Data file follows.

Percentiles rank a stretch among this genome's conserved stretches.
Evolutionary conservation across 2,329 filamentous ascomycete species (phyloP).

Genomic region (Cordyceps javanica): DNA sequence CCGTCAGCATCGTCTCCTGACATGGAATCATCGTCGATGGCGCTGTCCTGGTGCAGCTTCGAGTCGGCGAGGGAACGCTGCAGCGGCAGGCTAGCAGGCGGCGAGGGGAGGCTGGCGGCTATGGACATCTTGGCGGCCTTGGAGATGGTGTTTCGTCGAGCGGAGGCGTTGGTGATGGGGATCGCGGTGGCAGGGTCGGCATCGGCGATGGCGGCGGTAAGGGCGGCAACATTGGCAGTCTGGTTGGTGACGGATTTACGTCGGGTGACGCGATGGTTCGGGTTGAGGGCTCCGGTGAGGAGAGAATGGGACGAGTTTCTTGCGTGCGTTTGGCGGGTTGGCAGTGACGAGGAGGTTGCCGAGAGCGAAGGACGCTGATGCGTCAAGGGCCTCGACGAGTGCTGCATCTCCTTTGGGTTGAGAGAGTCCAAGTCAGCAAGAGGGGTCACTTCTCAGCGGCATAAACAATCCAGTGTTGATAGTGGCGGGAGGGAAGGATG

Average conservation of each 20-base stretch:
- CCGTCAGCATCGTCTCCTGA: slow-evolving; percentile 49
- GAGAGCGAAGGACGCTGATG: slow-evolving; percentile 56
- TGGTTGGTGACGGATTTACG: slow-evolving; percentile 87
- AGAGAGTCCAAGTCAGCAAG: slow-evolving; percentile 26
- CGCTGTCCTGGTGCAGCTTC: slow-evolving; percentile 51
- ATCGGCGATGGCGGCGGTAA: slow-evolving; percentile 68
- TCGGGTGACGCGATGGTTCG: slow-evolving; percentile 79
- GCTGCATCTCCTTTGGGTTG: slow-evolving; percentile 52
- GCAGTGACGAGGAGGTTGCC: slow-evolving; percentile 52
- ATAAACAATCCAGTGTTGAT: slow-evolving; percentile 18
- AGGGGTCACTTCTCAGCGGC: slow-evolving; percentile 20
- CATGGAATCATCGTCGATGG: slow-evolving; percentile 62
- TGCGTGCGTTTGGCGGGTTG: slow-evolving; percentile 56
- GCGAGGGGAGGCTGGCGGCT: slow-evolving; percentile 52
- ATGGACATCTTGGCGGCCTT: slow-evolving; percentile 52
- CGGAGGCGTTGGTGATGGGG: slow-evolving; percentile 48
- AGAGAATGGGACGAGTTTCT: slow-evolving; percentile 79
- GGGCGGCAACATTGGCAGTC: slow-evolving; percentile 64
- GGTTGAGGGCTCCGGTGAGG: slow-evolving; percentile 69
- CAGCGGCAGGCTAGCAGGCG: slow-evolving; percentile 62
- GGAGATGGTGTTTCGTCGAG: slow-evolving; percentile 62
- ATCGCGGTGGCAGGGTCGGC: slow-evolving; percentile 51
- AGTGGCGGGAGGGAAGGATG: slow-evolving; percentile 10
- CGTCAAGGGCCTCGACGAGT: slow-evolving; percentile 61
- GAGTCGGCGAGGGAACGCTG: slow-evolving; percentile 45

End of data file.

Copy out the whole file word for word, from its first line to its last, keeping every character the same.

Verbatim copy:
Percentiles rank a stretch among this genome's conserved stretches.
Evolutionary conservation across 2,329 filamentous ascomycete species (phyloP).

Genomic region (Cordyceps javanica): DNA sequence CCGTCAGCATCGTCTCCTGACATGGAATCATCGTCGATGGCGCTGTCCTGGTGCAGCTTCGAGTCGGCGAGGGAACGCTGCAGCGGCAGGCTAGCAGGCGGCGAGGGGAGGCTGGCGGCTATGGACATCTTGGCGGCCTTGGAGATGGTGTTTCGTCGAGCGGAGGCGTTGGTGATGGGGATCGCGGTGGCAGGGTCGGCATCGGCGATGGCGGCGGTAAGGGCGGCAACATTGGCAGTCTGGTTGGTGACGGATTTACGTCGGGTGACGCGATGGTTCGGGTTGAGGGCTCCGGTGAGGAGAGAATGGGACGAGTTTCTTGCGTGCGTTTGGCGGGTTGGCAGTGACGAGGAGGTTGCCGAGAGCGAAGGACGCTGATGCGTCAAGGGCCTCGACGAGTGCTGCATCTCCTTTGGGTTGAGAGAGTCCAAGTCAGCAAGAGGGGTCACTTCTCAGCGGCATAAACAATCCAGTGTTGATAGTGGCGGGAGGGAAGGATG

Average conservation of each 20-base stretch:
- CCGTCAGCATCGTCTCCTGA: slow-evolving; percentile 49
- GAGAGCGAAGGACGCTGATG: slow-evolving; percentile 56
- TGGTTGGTGACGGATTTACG: slow-evolving; percentile 87
- AGAGAGTCCAAGTCAGCAAG: slow-evolving; percentile 26
- CGCTGTCCTGGTGCAGCTTC: slow-evolving; percentile 51
- ATCGGCGATGGCGGCGGTAA: slow-evolving; percentile 68
- TCGGGTGACGCGATGGTTCG: slow-evolving; percentile 79
- GCTGCATCTCCTTTGGGTTG: slow-evolving; percentile 52
- GCAGTGACGAGGAGGTTGCC: slow-evolving; percentile 52
- ATAAACAATCCAGTGTTGAT: slow-evolving; percentile 18
- AGGGGTCACTTCTCAGCGGC: slow-evolving; percentile 20
- CATGGAATCATCGTCGATGG: slow-evolving; percentile 62
- TGCGTGCGTTTGGCGGGTTG: slow-evolving; percentile 56
- GCGAGGGGAGGCTGGCGGCT: slow-evolving; percentile 52
- ATGGACATCTTGGCGGCCTT: slow-evolving; percentile 52
- CGGAGGCGTTGGTGATGGGG: slow-evolving; percentile 48
- AGAGAATGGGACGAGTTTCT: slow-evolving; percentile 79
- GGGCGGCAACATTGGCAGTC: slow-evolving; percentile 64
- GGTTGAGGGCTCCGGTGAGG: slow-evolving; percentile 69
- CAGCGGCAGGCTAGCAGGCG: slow-evolving; percentile 62
- GGAGATGGTGTTTCGTCGAG: slow-evolving; percentile 62
- ATCGCGGTGGCAGGGTCGGC: slow-evolving; percentile 51
- AGTGGCGGGAGGGAAGGATG: slow-evolving; percentile 10
- CGTCAAGGGCCTCGACGAGT: slow-evolving; percentile 61
- GAGTCGGCGAGGGAACGCTG: slow-evolving; percentile 45